Jeffrey Sosman named to melanoma research ‘Dream Team’Dec. 15, 2011, 4:11 PM
Jeffrey Sosman, professor of medicine at Vanderbilt-Ingram Cancer Center (VICC), has been named to a melanoma research Dream Team of cancer investigators supported by Stand Up To Cancer (SU2C) and the Melanoma Research Alliance.
Sosman is among the Dream Team’s principal investigators who will work closely to write the genomic-driven clinical trials and will lead one of several research sites that will enroll melanoma patients in clinical trials. These trials will identify molecular mutations that are unique to each patient’s tumor and match the molecular characteristics to specific investigational drugs targeting these abnormalities.
Melanoma, the most dangerous type of skin cancer, is the fifth most common cancer diagnosed in the United States, where one person dies from the disease every hour.
“I am excited about the opportunity to join my colleagues at other leading cancer research institutions as we try to develop more personalized therapies for melanoma patients,” said Sosman, who is an Ingram Professor of Cancer Research.
Currently, patients who develop metastatic melanoma have a dismal prognosis, with a median survival of six to nine months and a five-year survival rate of 15 percent to 20 percent. About half of patients with metastatic melanoma have an oncogenic mutation in their tumor’s BRAF gene, but the other half are BRAF wild type (BRAFwt) and have no mutation. While a new drug has been approved to treat patients with the BRAF mutation, very little progress has been made to identify new therapeutic targets to treat patients with BRAFwt metastatic melanoma.
Dream Team to develop better melanoma treatment
Dream Team members will molecularly profile BRAFwt melanoma tumors and test for sensitivity to hundreds of compounds that may have therapeutic potential. Researchers will use these data to generate models that predict the sensitivity of BRAFwt melanomas to specific drugs.
An ensuing clinical trial will determine whether this personalized approach significantly improves patient response and survival. The goal is a 30 percent improvement in tumor response compared to standard-of-care therapy.
“Having a Dream Team of physicians and scientists focus on such an important and unmet need for patients who are not able to benefit from the latest breakthrough drugs is a most welcome development,” said Debra Black, co-founder and chair of the Melanoma Research Alliance.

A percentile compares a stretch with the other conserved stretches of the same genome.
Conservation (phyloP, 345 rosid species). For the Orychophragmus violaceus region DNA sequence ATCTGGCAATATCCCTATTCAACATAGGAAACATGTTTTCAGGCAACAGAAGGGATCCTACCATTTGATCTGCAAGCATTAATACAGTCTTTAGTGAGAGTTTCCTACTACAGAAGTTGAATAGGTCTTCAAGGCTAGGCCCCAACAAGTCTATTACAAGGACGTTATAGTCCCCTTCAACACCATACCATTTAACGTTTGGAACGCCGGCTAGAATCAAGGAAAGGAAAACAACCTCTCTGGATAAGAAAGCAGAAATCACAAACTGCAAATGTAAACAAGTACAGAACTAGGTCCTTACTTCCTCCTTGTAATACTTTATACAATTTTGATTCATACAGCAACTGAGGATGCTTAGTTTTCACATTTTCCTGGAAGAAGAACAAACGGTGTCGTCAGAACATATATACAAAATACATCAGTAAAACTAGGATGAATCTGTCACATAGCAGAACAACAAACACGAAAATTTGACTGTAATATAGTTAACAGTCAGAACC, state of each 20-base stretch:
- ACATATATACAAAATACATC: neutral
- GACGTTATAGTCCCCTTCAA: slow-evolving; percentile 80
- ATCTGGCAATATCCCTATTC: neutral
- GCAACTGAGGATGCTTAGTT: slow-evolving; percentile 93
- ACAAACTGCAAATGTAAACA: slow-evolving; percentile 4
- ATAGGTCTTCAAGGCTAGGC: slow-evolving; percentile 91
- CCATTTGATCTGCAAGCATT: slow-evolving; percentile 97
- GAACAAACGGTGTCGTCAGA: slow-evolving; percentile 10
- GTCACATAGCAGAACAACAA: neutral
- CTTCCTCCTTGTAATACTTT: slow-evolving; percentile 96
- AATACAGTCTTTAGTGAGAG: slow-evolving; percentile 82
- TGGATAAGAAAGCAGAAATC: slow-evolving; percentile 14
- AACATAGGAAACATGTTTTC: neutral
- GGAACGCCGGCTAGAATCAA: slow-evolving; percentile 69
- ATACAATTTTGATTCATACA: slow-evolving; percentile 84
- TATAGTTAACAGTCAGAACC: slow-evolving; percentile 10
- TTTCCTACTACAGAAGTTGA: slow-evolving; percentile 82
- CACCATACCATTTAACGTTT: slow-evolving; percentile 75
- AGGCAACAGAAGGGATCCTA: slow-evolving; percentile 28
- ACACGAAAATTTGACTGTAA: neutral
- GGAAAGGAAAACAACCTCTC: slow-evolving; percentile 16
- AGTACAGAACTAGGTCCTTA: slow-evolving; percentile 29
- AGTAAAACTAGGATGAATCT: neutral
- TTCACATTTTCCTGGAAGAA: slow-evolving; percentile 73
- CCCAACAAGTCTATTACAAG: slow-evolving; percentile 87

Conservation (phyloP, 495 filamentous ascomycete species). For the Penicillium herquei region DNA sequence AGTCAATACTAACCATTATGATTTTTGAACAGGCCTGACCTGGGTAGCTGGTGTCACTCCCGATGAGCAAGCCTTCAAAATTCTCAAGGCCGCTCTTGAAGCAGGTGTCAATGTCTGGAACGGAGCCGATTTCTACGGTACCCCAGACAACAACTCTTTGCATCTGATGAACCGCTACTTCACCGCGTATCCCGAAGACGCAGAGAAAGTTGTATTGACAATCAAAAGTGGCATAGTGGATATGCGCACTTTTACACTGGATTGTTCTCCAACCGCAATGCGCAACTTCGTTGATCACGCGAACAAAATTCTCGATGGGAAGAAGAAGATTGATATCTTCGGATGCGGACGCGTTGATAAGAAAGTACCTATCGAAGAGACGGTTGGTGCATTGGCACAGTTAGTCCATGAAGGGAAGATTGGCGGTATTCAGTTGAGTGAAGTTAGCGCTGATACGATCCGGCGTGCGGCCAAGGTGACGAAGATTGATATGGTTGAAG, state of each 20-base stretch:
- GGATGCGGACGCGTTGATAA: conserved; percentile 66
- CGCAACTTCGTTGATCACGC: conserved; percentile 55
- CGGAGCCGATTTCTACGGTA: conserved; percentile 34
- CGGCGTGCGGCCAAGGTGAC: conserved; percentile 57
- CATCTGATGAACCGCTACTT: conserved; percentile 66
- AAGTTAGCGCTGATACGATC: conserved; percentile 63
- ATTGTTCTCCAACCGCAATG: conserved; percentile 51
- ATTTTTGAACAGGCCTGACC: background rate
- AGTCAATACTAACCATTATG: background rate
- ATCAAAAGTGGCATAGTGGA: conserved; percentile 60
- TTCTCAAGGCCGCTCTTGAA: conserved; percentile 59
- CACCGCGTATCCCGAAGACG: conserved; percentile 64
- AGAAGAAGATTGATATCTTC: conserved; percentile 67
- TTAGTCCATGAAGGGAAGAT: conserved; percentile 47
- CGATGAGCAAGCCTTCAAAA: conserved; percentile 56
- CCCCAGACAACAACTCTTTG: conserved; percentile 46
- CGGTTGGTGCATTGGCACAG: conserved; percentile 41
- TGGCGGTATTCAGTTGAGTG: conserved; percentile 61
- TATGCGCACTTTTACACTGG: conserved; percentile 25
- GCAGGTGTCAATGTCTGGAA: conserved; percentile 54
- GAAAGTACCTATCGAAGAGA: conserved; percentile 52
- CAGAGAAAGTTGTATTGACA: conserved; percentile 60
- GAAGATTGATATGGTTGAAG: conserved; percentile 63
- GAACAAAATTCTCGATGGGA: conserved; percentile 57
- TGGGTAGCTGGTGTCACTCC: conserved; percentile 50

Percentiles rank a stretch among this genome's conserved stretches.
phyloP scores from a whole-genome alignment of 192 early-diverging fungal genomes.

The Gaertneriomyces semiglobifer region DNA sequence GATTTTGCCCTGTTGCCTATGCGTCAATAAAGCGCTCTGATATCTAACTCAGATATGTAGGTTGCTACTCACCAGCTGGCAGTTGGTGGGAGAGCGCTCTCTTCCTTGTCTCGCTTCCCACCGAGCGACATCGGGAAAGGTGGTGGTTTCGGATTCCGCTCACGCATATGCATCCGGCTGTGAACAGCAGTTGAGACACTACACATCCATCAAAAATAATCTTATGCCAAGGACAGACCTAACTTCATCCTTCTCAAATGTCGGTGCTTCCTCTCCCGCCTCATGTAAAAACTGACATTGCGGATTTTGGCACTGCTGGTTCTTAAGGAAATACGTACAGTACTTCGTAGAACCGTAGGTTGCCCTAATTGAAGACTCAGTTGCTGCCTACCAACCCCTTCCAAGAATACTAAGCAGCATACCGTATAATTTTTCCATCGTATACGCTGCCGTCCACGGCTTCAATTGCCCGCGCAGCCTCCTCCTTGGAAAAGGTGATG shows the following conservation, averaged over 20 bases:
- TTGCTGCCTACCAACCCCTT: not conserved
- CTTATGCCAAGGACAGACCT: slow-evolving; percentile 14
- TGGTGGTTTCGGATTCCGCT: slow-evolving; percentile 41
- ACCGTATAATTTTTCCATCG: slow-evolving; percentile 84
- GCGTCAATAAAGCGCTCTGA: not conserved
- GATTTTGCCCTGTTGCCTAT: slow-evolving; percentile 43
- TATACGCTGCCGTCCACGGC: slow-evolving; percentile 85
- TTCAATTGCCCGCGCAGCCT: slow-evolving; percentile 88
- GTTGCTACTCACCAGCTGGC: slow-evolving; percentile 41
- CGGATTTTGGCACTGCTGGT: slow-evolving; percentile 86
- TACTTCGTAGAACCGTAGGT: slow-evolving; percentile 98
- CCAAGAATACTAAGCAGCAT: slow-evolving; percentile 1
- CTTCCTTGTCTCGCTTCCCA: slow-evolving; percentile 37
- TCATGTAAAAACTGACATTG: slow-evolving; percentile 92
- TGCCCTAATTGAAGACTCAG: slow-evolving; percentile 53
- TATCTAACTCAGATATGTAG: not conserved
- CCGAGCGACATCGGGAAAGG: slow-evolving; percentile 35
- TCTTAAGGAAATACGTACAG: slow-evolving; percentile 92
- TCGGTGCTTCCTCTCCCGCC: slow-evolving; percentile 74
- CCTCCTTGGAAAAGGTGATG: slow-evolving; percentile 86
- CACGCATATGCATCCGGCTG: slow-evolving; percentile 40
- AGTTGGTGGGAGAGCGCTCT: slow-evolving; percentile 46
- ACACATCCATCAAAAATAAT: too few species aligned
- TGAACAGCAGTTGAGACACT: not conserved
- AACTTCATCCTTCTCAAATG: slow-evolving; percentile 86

“Combining resources to compete against this disease and accelerating the pace of cancer research are twin pillars of the Stand Up To Cancer approach, and we were delighted to work with the Melanoma Research Alliance on our first grant made in collaboration with another foundation,” said Sherry Lansing, a 30-year veteran of the motion picture industry and one of Stand Up To Cancer’s co-founders.
The SU2C-MRA Melanoma Dream Team Translational Cancer Research Grant provides $6 million during a three-year period.
In addition to Vanderbilt, Dream Team members come from the following institutions: Translational Genomic Research Institute, Karmanos Cancer Institute, Mayo Clinic, Michigan State University College of Human Medicine, Scripps Research Institute & Scripps Health, Van Andel Research Institute, Sanford-Burnham Medical Research Institute, Memorial Sloan-Kettering Cancer Center, Arizona State University, Johns Hopkins University, National Cancer Institute, Queensland Institute for Medical Research, and University of California Santa Cruz.
Jeffrey Sosman is the second VICC researcher named to one of the SU2C Dream Teams. Carlos L. Arteaga, director of the Breast Cancer Program, is a member of a breast cancer Dream Team targeting the PI3K molecular pathway in women’s cancers.
William Pao, director of Personalized Cancer Medicine and the Division of Hematology and Oncology at VICC, has been awarded an Innovative Research Grant from SU2C.
SU2C has previously funded five Dream Teams comprised of 221 scientists at 43 institutions, and has awarded Innovative Research Grants to 26 individual young investigators pursuing high-risk, high-reward research projects unlikely to be funded by traditional sources.